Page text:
posted 8 years ago
I guess the replies so far did not answer your questions directly. So here goes:
1) size() gives the dimension of the current object, so in this case the canvas.
5) this is where I have to rely on my memory, always an uncertain thing to do.
Canvas is, as the others already indicated, part of the old AWT, and this
AWT is follwed up by Swing. If I recall correctly, if you issue a 'repaint()' command, then the method
'update(Graphics g)' is called. Normally, all that 'update()' does is clearing
your Canvas to the background colour and then call 'paint'.
So, what is happening here is that 'update' is overridden in such way, that it does all the updating itself,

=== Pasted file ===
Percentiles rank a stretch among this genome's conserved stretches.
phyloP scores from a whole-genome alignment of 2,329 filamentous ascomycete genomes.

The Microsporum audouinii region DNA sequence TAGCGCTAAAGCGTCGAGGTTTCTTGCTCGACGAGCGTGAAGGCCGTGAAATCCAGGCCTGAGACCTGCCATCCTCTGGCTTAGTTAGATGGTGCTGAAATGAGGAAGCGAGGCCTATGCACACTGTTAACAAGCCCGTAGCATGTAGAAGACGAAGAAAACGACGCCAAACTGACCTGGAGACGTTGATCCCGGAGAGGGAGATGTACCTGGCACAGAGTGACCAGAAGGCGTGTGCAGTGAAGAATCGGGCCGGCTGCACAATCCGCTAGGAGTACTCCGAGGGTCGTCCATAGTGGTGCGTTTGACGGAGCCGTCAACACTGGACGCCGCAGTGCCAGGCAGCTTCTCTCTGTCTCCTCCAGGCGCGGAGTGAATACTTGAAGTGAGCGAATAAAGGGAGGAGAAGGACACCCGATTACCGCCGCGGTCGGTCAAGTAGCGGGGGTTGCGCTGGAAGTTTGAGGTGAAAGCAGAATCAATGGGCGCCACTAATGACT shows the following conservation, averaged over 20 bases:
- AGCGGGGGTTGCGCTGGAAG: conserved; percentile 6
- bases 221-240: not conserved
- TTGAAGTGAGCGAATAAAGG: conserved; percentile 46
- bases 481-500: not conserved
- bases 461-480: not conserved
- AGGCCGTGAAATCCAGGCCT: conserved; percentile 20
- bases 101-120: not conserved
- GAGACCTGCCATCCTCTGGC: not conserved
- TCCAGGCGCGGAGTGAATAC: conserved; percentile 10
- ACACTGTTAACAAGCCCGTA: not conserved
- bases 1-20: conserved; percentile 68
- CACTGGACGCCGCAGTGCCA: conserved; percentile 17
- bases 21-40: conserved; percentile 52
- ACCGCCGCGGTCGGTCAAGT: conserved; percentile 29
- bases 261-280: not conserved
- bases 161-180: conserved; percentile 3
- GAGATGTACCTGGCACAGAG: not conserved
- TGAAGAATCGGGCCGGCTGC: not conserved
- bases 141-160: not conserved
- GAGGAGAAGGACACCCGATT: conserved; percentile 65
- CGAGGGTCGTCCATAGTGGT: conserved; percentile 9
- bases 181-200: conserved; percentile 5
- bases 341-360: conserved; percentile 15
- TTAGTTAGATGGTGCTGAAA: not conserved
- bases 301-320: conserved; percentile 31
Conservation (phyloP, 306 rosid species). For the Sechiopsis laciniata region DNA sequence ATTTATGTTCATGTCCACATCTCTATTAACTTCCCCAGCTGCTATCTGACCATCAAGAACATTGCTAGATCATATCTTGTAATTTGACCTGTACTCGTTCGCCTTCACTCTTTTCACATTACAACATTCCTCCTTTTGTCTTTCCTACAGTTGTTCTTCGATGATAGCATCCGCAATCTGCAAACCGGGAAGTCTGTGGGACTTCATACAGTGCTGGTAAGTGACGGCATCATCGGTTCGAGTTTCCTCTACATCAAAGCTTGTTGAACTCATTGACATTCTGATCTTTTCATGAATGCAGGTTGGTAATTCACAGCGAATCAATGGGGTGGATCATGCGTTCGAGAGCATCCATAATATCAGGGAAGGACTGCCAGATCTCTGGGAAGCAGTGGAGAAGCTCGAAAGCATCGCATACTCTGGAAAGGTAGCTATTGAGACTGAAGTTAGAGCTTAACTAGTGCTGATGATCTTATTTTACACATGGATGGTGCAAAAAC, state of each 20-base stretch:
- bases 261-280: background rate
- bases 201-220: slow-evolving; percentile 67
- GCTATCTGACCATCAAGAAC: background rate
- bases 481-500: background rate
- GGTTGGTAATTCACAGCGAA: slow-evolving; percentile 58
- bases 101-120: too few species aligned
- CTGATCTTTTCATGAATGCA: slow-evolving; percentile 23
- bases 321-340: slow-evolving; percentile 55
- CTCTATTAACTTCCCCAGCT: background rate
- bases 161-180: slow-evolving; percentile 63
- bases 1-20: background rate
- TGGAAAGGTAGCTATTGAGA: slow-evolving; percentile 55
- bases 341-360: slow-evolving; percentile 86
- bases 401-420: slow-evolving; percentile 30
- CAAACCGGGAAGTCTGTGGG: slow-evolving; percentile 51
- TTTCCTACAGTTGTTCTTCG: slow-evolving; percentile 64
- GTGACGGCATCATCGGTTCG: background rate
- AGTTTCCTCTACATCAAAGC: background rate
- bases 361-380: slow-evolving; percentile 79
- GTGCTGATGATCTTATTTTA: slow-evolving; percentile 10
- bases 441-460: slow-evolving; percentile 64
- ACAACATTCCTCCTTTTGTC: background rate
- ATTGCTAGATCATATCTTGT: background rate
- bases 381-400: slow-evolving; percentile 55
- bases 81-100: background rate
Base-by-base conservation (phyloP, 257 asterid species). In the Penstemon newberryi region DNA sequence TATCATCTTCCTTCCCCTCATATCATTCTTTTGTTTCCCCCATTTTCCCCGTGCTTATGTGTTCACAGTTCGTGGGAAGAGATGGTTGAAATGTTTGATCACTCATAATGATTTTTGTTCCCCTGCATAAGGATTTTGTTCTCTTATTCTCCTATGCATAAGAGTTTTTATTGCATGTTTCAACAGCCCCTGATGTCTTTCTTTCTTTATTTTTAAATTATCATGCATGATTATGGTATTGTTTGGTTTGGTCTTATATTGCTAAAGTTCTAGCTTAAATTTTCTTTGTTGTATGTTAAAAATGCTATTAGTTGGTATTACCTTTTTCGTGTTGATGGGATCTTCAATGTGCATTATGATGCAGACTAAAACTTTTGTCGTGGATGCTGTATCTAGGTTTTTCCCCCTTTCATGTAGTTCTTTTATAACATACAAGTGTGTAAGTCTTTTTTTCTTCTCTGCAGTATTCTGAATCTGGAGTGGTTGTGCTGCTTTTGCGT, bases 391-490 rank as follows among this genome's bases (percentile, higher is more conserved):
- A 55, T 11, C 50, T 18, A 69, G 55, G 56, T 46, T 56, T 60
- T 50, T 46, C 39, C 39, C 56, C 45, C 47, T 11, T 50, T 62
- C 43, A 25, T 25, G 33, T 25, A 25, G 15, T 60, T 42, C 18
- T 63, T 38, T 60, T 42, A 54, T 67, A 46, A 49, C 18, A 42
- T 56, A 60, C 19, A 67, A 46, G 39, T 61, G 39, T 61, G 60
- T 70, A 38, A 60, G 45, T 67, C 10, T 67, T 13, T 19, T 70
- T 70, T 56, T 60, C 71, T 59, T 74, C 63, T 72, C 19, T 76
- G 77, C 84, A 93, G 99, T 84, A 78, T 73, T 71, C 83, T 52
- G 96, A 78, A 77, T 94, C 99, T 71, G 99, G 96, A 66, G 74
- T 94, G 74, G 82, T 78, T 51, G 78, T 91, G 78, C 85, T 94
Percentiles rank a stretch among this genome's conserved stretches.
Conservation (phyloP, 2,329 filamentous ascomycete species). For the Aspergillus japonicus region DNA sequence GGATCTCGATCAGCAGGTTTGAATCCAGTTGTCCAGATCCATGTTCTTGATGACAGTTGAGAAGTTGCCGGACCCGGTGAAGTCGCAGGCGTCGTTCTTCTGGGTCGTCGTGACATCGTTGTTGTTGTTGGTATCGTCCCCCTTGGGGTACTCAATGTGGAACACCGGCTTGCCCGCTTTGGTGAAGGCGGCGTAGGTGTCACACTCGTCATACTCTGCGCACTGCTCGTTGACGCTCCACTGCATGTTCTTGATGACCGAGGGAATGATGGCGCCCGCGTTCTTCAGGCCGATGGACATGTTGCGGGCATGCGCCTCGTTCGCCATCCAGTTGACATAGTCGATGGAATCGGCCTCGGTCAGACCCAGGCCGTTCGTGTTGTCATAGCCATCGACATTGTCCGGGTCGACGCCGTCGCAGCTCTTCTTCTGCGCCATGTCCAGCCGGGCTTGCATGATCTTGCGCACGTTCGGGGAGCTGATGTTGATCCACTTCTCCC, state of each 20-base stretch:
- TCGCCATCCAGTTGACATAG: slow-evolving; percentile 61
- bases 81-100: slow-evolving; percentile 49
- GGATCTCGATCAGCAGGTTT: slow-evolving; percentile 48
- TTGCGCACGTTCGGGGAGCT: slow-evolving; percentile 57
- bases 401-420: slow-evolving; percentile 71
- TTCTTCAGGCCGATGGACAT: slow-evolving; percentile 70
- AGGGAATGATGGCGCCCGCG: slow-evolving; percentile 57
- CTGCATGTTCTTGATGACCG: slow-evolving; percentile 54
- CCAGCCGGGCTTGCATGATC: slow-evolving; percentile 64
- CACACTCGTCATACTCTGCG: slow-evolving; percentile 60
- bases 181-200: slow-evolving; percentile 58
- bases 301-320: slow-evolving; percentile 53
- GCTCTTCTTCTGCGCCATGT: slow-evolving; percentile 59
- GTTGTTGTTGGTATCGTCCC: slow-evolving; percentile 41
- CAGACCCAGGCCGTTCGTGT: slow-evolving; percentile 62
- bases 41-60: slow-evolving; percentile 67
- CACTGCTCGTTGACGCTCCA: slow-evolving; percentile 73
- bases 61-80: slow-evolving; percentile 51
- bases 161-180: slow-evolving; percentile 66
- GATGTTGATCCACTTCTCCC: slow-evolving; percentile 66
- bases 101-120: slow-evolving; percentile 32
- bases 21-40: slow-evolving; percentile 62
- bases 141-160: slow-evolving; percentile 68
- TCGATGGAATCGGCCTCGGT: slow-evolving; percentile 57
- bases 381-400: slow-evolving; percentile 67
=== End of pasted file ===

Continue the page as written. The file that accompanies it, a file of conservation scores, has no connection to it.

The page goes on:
including painting on the canvas, and therefor it does not call the actual paint() method.
It does this by:
'paint(offgc)'; it does indeed paint all the contents to your newly created image (instead of to the canvas),
and next it draws your just painted image 'offscreen' to the canvas.
Now, that is indeed the idea behind 'double buffering', and this was, again IIRC, the way to do it back then, under
the AWT. The other possibility was to do all this work in the 'paint' method, so that your 'update' method could simply
be calling 'paint' directly, since you would not need to clear to the background first.
I hope this makes the code clear.
As the other replies indicate, don't use the old AWT anymore, use the modern equivalents from Swing, i.e. JCanvas or JPanel.
And as Rob said, these are double buffered by default.
There are three kinds of actuaries: those who can count, and those who can't.